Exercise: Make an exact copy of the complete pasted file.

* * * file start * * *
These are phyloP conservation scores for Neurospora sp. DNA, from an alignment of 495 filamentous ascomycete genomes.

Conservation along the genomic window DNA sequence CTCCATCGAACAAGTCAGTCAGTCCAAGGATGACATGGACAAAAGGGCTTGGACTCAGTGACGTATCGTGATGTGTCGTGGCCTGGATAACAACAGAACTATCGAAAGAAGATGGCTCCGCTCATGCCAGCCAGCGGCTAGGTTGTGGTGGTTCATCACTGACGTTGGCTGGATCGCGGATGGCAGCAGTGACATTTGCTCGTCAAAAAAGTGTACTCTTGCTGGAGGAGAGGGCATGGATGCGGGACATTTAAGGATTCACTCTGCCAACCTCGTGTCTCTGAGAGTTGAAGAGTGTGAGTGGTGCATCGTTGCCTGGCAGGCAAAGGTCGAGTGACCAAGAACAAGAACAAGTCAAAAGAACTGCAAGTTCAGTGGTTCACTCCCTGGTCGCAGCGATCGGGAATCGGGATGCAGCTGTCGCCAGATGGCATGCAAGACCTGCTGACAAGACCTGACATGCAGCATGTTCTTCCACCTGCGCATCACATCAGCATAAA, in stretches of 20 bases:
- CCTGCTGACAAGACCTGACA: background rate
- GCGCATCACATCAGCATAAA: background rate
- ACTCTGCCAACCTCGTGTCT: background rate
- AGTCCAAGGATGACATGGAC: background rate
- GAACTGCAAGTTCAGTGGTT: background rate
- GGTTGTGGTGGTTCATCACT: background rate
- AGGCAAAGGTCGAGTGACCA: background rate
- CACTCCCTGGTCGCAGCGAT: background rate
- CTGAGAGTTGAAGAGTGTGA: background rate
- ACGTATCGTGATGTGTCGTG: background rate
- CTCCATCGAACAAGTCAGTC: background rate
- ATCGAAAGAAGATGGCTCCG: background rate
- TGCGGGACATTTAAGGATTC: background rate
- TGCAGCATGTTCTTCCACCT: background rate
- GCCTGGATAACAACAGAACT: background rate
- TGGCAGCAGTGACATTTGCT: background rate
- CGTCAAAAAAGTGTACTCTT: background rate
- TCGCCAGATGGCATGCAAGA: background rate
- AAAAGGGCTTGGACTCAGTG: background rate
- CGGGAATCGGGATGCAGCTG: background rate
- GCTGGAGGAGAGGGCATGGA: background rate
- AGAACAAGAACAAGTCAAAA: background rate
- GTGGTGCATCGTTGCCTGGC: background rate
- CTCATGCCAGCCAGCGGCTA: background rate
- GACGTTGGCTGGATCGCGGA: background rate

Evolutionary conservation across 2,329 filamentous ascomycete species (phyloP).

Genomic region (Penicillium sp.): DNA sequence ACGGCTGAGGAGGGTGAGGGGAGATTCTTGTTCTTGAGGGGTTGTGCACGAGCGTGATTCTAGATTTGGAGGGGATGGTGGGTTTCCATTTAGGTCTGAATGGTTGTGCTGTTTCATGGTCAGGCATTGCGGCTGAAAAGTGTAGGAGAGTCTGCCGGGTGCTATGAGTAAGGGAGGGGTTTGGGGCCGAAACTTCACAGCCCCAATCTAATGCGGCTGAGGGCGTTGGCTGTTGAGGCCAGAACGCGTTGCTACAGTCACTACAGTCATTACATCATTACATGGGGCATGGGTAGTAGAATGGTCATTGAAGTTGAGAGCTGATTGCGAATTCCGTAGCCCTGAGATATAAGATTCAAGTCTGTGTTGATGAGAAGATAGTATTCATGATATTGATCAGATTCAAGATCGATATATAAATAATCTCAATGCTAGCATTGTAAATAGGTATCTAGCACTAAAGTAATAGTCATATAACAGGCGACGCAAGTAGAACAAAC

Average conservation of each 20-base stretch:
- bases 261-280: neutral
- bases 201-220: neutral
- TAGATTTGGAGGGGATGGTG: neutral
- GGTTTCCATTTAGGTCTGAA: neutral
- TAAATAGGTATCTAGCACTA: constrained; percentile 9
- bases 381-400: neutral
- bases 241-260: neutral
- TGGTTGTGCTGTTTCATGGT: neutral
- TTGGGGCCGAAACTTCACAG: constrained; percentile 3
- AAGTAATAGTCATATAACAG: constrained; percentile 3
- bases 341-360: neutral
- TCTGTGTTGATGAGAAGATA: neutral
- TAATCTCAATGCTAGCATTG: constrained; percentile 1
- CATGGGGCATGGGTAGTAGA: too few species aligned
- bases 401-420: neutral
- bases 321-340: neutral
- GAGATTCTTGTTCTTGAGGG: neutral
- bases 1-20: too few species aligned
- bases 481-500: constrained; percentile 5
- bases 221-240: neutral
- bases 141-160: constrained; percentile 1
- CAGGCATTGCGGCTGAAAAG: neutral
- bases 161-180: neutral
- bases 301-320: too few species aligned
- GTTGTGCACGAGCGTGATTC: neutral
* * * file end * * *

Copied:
These are phyloP conservation scores for Neurospora sp. DNA, from an alignment of 495 filamentous ascomycete genomes.

Conservation along the genomic window DNA sequence CTCCATCGAACAAGTCAGTCAGTCCAAGGATGACATGGACAAAAGGGCTTGGACTCAGTGACGTATCGTGATGTGTCGTGGCCTGGATAACAACAGAACTATCGAAAGAAGATGGCTCCGCTCATGCCAGCCAGCGGCTAGGTTGTGGTGGTTCATCACTGACGTTGGCTGGATCGCGGATGGCAGCAGTGACATTTGCTCGTCAAAAAAGTGTACTCTTGCTGGAGGAGAGGGCATGGATGCGGGACATTTAAGGATTCACTCTGCCAACCTCGTGTCTCTGAGAGTTGAAGAGTGTGAGTGGTGCATCGTTGCCTGGCAGGCAAAGGTCGAGTGACCAAGAACAAGAACAAGTCAAAAGAACTGCAAGTTCAGTGGTTCACTCCCTGGTCGCAGCGATCGGGAATCGGGATGCAGCTGTCGCCAGATGGCATGCAAGACCTGCTGACAAGACCTGACATGCAGCATGTTCTTCCACCTGCGCATCACATCAGCATAAA, in stretches of 20 bases:
- CCTGCTGACAAGACCTGACA: background rate
- GCGCATCACATCAGCATAAA: background rate
- ACTCTGCCAACCTCGTGTCT: background rate
- AGTCCAAGGATGACATGGAC: background rate
- GAACTGCAAGTTCAGTGGTT: background rate
- GGTTGTGGTGGTTCATCACT: background rate
- AGGCAAAGGTCGAGTGACCA: background rate
- CACTCCCTGGTCGCAGCGAT: background rate
- CTGAGAGTTGAAGAGTGTGA: background rate
- ACGTATCGTGATGTGTCGTG: background rate
- CTCCATCGAACAAGTCAGTC: background rate
- ATCGAAAGAAGATGGCTCCG: background rate
- TGCGGGACATTTAAGGATTC: background rate
- TGCAGCATGTTCTTCCACCT: background rate
- GCCTGGATAACAACAGAACT: background rate
- TGGCAGCAGTGACATTTGCT: background rate
- CGTCAAAAAAGTGTACTCTT: background rate
- TCGCCAGATGGCATGCAAGA: background rate
- AAAAGGGCTTGGACTCAGTG: background rate
- CGGGAATCGGGATGCAGCTG: background rate
- GCTGGAGGAGAGGGCATGGA: background rate
- AGAACAAGAACAAGTCAAAA: background rate
- GTGGTGCATCGTTGCCTGGC: background rate
- CTCATGCCAGCCAGCGGCTA: background rate
- GACGTTGGCTGGATCGCGGA: background rate

Evolutionary conservation across 2,329 filamentous ascomycete species (phyloP).

Genomic region (Penicillium sp.): DNA sequence ACGGCTGAGGAGGGTGAGGGGAGATTCTTGTTCTTGAGGGGTTGTGCACGAGCGTGATTCTAGATTTGGAGGGGATGGTGGGTTTCCATTTAGGTCTGAATGGTTGTGCTGTTTCATGGTCAGGCATTGCGGCTGAAAAGTGTAGGAGAGTCTGCCGGGTGCTATGAGTAAGGGAGGGGTTTGGGGCCGAAACTTCACAGCCCCAATCTAATGCGGCTGAGGGCGTTGGCTGTTGAGGCCAGAACGCGTTGCTACAGTCACTACAGTCATTACATCATTACATGGGGCATGGGTAGTAGAATGGTCATTGAAGTTGAGAGCTGATTGCGAATTCCGTAGCCCTGAGATATAAGATTCAAGTCTGTGTTGATGAGAAGATAGTATTCATGATATTGATCAGATTCAAGATCGATATATAAATAATCTCAATGCTAGCATTGTAAATAGGTATCTAGCACTAAAGTAATAGTCATATAACAGGCGACGCAAGTAGAACAAAC

Average conservation of each 20-base stretch:
- bases 261-280: neutral
- bases 201-220: neutral
- TAGATTTGGAGGGGATGGTG: neutral
- GGTTTCCATTTAGGTCTGAA: neutral
- TAAATAGGTATCTAGCACTA: constrained; percentile 9
- bases 381-400: neutral
- bases 241-260: neutral
- TGGTTGTGCTGTTTCATGGT: neutral
- TTGGGGCCGAAACTTCACAG: constrained; percentile 3
- AAGTAATAGTCATATAACAG: constrained; percentile 3
- bases 341-360: neutral
- TCTGTGTTGATGAGAAGATA: neutral
- TAATCTCAATGCTAGCATTG: constrained; percentile 1
- CATGGGGCATGGGTAGTAGA: too few species aligned
- bases 401-420: neutral
- bases 321-340: neutral
- GAGATTCTTGTTCTTGAGGG: neutral
- bases 1-20: too few species aligned
- bases 481-500: constrained; percentile 5
- bases 221-240: neutral
- bases 141-160: constrained; percentile 1
- CAGGCATTGCGGCTGAAAAG: neutral
- bases 161-180: neutral
- bases 301-320: too few species aligned
- GTTGTGCACGAGCGTGATTC: neutral